You know you have arrived at Lake Manyara National Park when the treetops become filled with birds. The roadside is quite literally stained white from the hundreds of storks living above it.
We stopped at the entrance gate to eat lunch and wait for Rasidi to get our permit from the park office. One of the nice things about being on safari is the boxed lunch. Today’s box contained fried chicken, chicken salad, banana, hard-boiled egg, cake, bread, cheese, and juice. The Tanzanians really know how to barbecue meat – always flavorful and thoroughly cooked.
Lunch over, we entered the park. As I mentioned before, Lake Manyara is one of those places I have been looking forward to visiting my entire life. During the rainy season, the lake can encompass up to 77 square miles – 60% of the total 127 square miles that make up the national park (www.tanzaniaparks.go.tz). But the massive lake with its pristine shoreline and famous flocks of flamingos isn’t the only reason I wanted to visit the park. The wetlands, dried riverbeds, and scrubland are teeming with life both avian and otherwise. And that is really why I wanted to visit this place. The Serengeti has its endless plains and kopjes, Arusha National Park has its forest, and Lake Manyara has its wetlands.
Scrubland on the way to Lake manyara
Once inside the park, we drove through scrubland and over dried up river beds. Herds of elephants, the occasional giraffe, and troops of monkeys were common sights along the way.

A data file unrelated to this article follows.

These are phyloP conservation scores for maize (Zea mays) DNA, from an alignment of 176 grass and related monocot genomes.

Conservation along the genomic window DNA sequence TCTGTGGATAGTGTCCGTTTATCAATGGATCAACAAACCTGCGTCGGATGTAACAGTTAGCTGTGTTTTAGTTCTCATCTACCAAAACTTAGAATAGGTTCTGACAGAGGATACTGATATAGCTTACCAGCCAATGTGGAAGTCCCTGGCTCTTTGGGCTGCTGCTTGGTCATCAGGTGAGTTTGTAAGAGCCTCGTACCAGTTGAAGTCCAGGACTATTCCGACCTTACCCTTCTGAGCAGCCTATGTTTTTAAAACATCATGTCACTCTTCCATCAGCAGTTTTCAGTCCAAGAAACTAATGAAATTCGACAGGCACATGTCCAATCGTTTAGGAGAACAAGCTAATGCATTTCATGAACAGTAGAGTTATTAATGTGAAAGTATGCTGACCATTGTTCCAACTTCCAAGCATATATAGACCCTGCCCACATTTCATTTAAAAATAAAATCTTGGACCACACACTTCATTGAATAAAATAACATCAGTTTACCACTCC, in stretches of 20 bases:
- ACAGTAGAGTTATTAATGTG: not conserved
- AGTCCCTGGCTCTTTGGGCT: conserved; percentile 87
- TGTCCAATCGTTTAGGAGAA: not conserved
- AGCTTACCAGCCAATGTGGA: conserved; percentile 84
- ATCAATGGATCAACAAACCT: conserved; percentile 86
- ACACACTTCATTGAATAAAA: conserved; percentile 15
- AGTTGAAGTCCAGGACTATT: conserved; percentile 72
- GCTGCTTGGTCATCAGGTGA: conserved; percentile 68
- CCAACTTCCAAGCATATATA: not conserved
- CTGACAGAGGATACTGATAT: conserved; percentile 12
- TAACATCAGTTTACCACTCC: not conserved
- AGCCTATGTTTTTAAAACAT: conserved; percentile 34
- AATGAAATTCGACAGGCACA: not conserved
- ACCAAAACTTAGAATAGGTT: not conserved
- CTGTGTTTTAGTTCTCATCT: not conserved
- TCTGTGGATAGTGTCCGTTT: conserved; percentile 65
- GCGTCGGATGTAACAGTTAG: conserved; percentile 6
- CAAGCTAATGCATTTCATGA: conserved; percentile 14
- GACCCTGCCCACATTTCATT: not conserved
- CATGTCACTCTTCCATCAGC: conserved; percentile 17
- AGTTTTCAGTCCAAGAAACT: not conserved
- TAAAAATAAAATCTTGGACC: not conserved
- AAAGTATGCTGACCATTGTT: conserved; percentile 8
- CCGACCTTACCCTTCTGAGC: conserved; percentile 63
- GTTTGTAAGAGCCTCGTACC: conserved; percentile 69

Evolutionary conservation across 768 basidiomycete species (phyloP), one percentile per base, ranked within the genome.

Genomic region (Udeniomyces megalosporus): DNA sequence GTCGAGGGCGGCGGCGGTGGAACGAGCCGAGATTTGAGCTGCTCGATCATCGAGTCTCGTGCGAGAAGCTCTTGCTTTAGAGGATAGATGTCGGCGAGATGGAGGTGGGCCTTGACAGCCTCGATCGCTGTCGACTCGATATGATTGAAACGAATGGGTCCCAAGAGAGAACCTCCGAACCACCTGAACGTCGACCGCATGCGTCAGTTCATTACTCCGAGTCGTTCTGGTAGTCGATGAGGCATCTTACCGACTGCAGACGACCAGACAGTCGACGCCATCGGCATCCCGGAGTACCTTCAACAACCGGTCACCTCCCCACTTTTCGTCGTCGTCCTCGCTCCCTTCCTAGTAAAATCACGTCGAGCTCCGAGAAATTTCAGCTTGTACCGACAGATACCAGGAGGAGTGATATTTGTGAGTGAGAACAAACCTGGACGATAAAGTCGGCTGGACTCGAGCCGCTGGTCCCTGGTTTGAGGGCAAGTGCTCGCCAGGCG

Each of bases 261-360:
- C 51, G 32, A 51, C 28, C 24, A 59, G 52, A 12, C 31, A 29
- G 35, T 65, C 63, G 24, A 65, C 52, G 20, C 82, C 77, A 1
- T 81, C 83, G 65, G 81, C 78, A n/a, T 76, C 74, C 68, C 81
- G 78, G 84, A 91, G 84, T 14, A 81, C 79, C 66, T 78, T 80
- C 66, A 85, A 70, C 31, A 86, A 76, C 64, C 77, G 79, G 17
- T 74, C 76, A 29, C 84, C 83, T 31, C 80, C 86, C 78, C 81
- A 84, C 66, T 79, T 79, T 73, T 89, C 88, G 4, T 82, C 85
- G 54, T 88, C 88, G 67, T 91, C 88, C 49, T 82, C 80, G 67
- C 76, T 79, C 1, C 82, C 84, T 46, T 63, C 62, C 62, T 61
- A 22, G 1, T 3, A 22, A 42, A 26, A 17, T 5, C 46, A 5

Shores of Lake Manyara
A short drive down a narrow and bumpy track and we had finally arrived at the shores of Lake Manyara. Herds of giraffes and zebras were immediately visible. Flocks of flamingos dotted the shoreline. Rasidi tried to drive us as close as possible to the herds without disturbing them,
wetlands of lake manyara national park
After the lake shores we turned inland and headed to the vast wetland area.. Storks, pelicans, and other birds were visible everywhere. The perfect stillness of the waters and the way the sun’s light reflected off the marsh were truly beautiful.
I am so happy I pressed the issue of which park our group was going to. Lake Manyara National Park is a diverse and magical landscape and it was a wonderful start to our five-day safari. As dusk approached, we headed out of the park. Some of the group would be camping tonight and some of us would be staying somewhere truly special. More on that in my next post.